What is the Humanitarian Device Exemption

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The pathway for the Humanitarian Device Exemption (HDE) was created by the US Congress in 1990. Its purpose was to encourage the development and facilitate the access to devices for treating rare diseases and conditions.

The HDE Provision

  • The US Food and Drug Administration have guided the HDE process by providing a product that could be designated for humanitarian use device (HUD) that should be eligible for approval. This can be done provided that it is intended for the benefit of the patients in treating or diagnosing a condition or disease that should affect individuals not more than 4,000 in the US annually.
  • Although an HDE application can be similar to a premarket approval application, it is intended to afford lower threshold for approval. This is because the approval for the HDE should be based on the reasonable assurance of probable benefit and safety. It recognizes the special considerations for rare diseases, which include the lack of alternative treatment forms. This is in contrast to the PMA approval that focuses on the safety and the effectiveness standards only.
  • The HDE has been designed to provide incentives in the development of therapies targeting rare diseases and conditions. This will recognize that the small size of a targeted population can otherwise create economic disincentives to the development of products. Nevertheless, this is unlike the Orphan Drug Act because the HDE process has stimulated the approval and development of few products from its inception.

Low Application of HDE

The HDE program was first approved in 1997, wherein the volume of submissions remained at a low, and oftentimes dipped into 3 submissions on a yearly basis. However, the recent years have shown that the number of HDEs has increased in 2014 and 2015 which both yield high number of approvals ever. The lower number of approvals though indicates that the use remains limited even with efforts were made to make it more attractive.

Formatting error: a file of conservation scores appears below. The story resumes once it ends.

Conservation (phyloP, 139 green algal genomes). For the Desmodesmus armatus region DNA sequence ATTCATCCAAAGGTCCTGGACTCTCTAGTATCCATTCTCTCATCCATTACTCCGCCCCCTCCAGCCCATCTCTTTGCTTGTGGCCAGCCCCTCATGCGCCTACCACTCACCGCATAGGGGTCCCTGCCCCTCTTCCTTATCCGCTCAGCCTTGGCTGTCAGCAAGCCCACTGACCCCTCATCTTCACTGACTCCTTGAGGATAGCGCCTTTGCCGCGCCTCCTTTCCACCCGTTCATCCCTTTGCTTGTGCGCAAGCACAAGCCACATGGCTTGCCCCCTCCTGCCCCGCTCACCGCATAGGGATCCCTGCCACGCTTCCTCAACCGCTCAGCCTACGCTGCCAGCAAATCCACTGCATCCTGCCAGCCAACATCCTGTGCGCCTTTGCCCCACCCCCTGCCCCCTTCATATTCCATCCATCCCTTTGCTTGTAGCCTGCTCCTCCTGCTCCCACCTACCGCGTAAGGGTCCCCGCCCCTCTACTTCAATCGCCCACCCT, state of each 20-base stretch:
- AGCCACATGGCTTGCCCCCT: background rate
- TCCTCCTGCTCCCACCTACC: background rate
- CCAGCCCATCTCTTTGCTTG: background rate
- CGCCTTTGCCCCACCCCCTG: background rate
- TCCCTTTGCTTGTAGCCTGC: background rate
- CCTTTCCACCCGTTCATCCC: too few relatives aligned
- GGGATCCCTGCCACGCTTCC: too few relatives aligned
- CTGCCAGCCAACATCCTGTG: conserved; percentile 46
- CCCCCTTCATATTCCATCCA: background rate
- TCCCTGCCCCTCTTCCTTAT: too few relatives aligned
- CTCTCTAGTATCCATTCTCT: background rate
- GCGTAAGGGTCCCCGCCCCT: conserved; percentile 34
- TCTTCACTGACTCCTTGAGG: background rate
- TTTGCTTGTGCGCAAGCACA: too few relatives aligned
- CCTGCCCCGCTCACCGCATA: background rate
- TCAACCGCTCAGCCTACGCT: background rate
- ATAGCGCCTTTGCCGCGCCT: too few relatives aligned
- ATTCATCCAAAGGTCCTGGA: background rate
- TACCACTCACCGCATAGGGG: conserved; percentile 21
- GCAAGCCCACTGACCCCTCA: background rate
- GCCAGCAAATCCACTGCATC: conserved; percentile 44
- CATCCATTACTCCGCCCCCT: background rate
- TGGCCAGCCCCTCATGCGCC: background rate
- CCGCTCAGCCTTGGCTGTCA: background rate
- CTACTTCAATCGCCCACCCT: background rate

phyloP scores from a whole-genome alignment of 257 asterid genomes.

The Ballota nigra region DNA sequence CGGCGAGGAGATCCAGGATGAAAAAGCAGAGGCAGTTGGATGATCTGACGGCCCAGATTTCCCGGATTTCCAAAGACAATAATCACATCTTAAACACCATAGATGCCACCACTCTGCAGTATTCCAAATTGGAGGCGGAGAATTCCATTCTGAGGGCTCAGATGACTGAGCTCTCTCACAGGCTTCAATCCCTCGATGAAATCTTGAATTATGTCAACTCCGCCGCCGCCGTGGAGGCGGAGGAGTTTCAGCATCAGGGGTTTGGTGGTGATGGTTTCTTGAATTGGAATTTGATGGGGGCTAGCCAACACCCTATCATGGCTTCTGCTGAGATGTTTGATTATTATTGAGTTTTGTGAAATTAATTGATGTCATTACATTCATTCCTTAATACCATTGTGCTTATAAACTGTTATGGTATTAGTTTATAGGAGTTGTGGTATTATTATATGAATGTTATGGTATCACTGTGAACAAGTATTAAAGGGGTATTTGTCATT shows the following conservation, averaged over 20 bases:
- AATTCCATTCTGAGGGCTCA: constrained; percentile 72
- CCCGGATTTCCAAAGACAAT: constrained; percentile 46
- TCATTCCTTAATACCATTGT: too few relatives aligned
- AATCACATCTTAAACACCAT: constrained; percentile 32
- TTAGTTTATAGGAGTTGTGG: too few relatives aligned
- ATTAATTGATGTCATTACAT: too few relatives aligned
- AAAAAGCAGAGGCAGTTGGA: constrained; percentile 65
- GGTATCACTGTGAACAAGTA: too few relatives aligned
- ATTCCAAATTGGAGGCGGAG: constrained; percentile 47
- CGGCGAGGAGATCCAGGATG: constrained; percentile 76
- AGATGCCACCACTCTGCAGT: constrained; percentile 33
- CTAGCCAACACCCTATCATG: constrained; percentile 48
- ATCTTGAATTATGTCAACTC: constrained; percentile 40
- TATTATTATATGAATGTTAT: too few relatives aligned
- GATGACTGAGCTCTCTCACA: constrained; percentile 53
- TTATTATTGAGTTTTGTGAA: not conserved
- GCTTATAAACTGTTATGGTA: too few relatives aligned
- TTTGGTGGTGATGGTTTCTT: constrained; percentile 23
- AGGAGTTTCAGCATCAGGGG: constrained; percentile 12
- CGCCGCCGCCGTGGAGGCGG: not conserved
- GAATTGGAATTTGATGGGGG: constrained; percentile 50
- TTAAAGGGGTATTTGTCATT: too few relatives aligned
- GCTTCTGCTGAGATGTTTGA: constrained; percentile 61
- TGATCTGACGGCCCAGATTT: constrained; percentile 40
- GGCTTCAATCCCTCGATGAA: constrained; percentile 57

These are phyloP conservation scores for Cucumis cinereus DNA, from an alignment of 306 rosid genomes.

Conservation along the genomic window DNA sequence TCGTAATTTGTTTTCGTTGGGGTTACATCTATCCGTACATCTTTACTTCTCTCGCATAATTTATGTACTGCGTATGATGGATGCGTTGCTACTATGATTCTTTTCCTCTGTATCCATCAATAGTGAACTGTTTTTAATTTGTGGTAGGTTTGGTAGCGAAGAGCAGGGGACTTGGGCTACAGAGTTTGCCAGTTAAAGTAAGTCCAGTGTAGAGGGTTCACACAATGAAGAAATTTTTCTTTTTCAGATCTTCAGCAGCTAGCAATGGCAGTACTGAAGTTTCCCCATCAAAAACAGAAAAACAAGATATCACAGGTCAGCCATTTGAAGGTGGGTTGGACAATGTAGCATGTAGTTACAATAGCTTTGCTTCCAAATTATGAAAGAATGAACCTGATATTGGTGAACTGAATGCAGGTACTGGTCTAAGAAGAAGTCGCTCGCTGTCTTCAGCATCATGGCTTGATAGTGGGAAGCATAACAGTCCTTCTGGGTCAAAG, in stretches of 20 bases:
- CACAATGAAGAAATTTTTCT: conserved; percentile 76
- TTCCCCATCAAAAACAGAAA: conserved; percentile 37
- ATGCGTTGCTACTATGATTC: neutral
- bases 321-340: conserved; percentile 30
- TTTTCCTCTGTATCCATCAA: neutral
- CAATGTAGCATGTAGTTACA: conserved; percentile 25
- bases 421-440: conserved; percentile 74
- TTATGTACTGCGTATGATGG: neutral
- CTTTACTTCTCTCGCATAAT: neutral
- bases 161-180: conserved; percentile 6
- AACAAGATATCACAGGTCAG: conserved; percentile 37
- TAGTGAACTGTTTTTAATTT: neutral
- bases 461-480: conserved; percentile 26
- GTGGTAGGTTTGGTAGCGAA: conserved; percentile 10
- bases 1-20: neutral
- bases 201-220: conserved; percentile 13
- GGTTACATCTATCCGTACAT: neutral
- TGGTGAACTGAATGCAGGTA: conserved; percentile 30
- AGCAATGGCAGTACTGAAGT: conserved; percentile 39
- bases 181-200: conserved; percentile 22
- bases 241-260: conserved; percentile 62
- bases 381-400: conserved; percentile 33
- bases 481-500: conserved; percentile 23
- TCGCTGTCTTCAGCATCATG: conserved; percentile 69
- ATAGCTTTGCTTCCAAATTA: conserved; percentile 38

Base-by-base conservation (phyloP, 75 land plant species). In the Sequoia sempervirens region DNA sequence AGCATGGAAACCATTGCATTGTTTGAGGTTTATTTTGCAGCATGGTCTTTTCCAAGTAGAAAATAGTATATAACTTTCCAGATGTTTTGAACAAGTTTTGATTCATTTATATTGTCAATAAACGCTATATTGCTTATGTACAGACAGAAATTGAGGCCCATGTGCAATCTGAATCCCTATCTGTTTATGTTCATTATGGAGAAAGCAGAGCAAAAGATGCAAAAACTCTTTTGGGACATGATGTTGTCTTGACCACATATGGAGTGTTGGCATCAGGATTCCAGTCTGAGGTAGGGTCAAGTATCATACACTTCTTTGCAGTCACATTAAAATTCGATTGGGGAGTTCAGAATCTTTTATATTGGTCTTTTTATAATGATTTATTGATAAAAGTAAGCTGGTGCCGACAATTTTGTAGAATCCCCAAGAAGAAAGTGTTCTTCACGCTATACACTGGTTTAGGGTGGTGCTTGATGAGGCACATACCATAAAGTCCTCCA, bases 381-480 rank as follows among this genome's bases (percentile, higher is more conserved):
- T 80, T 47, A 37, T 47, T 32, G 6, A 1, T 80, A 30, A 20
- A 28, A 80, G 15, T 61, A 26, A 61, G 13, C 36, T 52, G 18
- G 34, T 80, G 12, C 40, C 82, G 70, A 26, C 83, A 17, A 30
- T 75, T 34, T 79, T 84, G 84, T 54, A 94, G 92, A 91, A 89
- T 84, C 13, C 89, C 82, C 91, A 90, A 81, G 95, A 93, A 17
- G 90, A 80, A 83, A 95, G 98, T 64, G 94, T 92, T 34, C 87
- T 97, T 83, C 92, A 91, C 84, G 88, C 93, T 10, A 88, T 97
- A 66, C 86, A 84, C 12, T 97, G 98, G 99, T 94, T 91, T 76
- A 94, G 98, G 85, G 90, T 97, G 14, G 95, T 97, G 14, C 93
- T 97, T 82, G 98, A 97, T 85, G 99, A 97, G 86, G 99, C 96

HDEs in Pediatrics

Another portion of the population that was aimed to benefit from the HDE was the pediatric patients. Due to the devices being used in pediatrics may often result in small populations, the use of HDE for pediatrics has still been encouraged. Nevertheless, only 11 of the pediatric devices in the history of the HDE program have been approved by the mechanism.

Although Congress has first relaxed the profit limitation of the HDEs that should be intended for pediatric patients, the change may have only limited effect. This has been known as it constitute to about 6 new pediatric devices being approved over the course of 8 years since it first took effect.

Variable Uses of HDEs in Therapeutic Areas

There is a significant variation in the use of HDE process, with only a little use of HDE process for diagnostic products. This could be attributed to the low test volume that should permit HDE designation. Although there are inherent differences with the use of HDE, the threshold for the eligibility of the HUD remained the same for both diagnostic and therapeutic products.